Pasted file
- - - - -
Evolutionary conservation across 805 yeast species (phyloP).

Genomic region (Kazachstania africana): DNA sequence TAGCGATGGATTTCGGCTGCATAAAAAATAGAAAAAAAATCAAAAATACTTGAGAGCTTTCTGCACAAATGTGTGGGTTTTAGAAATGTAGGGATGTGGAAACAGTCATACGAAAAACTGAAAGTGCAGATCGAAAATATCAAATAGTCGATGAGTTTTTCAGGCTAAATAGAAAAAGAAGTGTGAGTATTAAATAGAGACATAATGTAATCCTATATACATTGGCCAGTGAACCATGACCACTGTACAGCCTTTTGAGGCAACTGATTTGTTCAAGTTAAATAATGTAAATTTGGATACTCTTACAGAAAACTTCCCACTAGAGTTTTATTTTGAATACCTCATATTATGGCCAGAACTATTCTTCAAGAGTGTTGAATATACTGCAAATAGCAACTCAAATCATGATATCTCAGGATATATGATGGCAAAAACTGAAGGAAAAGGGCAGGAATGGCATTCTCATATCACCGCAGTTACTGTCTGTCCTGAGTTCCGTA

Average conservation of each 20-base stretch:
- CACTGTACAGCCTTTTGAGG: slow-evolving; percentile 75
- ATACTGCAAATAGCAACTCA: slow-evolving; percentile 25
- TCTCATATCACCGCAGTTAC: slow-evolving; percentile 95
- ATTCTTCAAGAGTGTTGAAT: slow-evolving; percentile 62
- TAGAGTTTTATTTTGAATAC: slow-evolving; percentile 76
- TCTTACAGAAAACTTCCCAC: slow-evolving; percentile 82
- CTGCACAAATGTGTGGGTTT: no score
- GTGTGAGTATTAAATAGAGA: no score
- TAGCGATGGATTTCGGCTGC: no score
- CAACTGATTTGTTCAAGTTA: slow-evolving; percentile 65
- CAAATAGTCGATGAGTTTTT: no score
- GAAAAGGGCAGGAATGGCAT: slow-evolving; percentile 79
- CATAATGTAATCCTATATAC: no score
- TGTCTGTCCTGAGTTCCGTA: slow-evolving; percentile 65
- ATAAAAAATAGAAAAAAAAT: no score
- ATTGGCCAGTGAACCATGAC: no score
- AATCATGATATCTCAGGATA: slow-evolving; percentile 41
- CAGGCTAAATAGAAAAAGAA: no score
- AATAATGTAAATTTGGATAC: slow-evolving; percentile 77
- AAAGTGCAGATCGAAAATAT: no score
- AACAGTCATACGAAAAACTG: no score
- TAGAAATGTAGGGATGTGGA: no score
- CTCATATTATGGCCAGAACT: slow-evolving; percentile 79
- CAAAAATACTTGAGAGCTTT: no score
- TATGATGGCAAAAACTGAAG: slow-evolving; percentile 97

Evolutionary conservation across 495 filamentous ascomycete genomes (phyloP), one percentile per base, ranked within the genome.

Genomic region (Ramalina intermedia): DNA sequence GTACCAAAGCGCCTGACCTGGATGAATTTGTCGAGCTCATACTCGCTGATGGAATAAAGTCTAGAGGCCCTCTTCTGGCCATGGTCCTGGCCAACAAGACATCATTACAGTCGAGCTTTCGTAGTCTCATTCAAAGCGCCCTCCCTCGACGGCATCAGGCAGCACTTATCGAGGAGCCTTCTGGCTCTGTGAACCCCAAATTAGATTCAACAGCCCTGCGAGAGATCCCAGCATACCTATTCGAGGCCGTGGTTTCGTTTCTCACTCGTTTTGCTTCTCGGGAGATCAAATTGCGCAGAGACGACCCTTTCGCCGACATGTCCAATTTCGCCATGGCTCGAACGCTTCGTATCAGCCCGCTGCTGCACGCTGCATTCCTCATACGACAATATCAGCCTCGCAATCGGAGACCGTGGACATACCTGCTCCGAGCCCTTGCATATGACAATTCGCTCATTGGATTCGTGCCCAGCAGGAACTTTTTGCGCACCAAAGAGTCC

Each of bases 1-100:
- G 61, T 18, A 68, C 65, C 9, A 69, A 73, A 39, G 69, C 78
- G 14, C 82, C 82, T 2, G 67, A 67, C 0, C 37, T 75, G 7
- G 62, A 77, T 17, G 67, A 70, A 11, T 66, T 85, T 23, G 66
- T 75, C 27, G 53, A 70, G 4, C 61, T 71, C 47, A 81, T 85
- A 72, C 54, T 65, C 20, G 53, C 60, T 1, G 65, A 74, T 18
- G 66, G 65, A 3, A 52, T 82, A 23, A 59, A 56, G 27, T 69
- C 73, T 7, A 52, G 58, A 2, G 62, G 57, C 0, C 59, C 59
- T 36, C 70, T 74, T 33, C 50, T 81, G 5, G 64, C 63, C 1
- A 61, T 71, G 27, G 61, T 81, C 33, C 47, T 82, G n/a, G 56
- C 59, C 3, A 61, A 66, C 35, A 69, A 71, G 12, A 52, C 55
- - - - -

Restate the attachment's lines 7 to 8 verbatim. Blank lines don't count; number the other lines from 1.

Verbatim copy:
- ATTCTTCAAGAGTGTTGAAT: slow-evolving; percentile 62
- TAGAGTTTTATTTTGAATAC: slow-evolving; percentile 76